But it really should be evident now that this particular economic model has run its course, and is coming up against all kinds of constraints that are simultaneously economic, ecological and socio-political. Open trade and capital accounts have generated large (and ultimately unsustainable) current account deficits that are being financed for now by highly mobile movements of short-term capital. The lack of sufficient compensation and rehabilitation measures for those displaced by development projects and urbanisation is not only unjust, it has dented official credibility and created unrest. The privatisation and barefaced extraction of mineral, land and water resources that rightly belong to the people has led to over-exploitation and unsustainable patterns of use and given rise to a seemingly endless season of scams. The lack of good quality employment generation has meant that formal employment has barely increased through three decades of high growth, and is part of the reason why inequalities have increased so much. This is now emerging as a socio-political problem, of massive proportions.

This is the macroeconomic context within which the issues that Professor Sen has highlighted must be viewed. The completely inadequate quantity and very uneven quality of public provision of nutrition, health and education services is obviously because of inadequate public spending even when aggregate incomes were growing rapidly. But the question must be asked, why was such public spending still relatively low despite the scale of the problem? Lack of sufficient political will is one obvious answer, and it is one that Professor Sen is right to stress, so as to demand change in this area. But this is not the only reason. A more fundamental reason may lie in the very pattern of growth itself.

The focus of the Indian state has been on generating growth through various incentives designed to encourage the expansion of private capital. It is now obvious that this can very quickly become prey to corruption, crony capitalism and the like. It also means that the state cannot tax either large capital or the richer groups in ways that can generate public resources for essential public spending. And this strategy in itself generates incentives for private players that effectively militate against a more broad-based and egalitarian economic expansion.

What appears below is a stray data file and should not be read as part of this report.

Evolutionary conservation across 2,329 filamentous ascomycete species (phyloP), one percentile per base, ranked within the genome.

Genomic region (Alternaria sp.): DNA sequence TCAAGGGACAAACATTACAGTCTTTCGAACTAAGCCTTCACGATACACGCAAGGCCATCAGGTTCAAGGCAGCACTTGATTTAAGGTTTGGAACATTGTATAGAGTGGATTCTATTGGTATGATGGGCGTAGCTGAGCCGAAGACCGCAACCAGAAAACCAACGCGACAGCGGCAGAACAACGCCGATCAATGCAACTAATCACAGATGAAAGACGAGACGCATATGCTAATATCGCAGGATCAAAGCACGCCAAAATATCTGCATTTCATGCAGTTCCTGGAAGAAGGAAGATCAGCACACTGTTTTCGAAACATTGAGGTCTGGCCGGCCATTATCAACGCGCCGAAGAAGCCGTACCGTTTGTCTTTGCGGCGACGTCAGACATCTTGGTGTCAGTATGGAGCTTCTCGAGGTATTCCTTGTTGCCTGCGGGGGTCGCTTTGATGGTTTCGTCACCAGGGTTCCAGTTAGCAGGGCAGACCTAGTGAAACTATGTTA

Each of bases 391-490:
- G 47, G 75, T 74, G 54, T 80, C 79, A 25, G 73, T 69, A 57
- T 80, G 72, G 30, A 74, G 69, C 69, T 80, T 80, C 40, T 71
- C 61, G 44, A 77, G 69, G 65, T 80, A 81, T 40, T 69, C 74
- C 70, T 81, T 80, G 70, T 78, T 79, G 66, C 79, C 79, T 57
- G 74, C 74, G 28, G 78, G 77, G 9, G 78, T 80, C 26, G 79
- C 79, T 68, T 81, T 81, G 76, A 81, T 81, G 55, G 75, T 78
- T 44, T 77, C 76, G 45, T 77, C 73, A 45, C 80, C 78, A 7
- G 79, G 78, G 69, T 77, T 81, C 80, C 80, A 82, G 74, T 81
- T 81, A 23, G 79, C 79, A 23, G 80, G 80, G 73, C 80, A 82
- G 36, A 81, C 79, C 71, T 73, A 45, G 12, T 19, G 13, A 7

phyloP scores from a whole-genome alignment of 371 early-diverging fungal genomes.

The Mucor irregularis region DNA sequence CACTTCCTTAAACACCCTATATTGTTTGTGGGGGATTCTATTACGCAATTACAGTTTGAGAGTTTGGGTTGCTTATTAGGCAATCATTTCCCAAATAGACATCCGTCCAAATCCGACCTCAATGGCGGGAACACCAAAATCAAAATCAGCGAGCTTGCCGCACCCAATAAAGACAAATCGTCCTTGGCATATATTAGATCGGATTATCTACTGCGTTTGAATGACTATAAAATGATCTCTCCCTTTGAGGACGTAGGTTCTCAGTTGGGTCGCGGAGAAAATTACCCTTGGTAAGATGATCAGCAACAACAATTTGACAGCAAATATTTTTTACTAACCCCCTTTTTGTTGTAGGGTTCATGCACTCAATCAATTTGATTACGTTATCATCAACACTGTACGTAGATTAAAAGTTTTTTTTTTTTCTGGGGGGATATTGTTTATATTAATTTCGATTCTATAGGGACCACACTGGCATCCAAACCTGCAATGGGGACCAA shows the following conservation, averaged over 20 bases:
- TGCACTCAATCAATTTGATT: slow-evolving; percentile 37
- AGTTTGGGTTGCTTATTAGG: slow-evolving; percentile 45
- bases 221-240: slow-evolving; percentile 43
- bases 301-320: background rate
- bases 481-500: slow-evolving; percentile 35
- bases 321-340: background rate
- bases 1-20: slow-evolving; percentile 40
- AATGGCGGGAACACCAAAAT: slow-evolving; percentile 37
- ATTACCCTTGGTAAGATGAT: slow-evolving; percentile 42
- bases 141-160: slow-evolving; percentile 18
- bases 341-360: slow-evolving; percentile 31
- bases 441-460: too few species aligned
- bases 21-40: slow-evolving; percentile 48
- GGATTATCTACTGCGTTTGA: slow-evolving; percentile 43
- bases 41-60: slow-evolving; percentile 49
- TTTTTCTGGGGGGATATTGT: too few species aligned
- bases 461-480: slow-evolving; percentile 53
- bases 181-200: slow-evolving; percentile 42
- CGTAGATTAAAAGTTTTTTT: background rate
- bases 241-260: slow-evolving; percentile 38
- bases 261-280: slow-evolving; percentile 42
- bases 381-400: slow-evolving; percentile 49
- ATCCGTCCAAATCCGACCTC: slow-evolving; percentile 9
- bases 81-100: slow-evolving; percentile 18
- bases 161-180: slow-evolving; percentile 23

Capitalist accumulation in India has been based essentially on extraction: of land and other natural resources, of the labour of workers, of the products of peasant cultivators and small producers of goods and services. This has reduced the incentives to focus on productivity growth and innovation as routes to more rapid growth, since state-aided primitive accumulation and socially determined extra-economic relationships provide easier and more reliable means of generating private surpluses. All this has actually been reinforced under globalisation, rather than being diminished by external competition.

But the limits of this approach are now clearly being reached.  Domestic business has got used to an environment that delivers constantly increasing incentives, and has shown that it will simply vote with its feet – pack up and invest elsewhere – if more and more incentives are not provided. But providing these incentives has effectively bankrupted the state (tax concessions to corporations every year come to many multiples of all the spending on “flagship schemes” by the Finance Ministry’s own reckoning) and rendered it less able either to provide more incentives or to undertake the necessary public investments on its own.

So simply relying on more of the same is not going to work, and clearly a new growth strategy that is more directly concerned with encouraging productive employment generation and better conditions of the bulk of the population is required. So it is not about “growth versus social sector spending” at all – it’s about the growth strategy, stupid.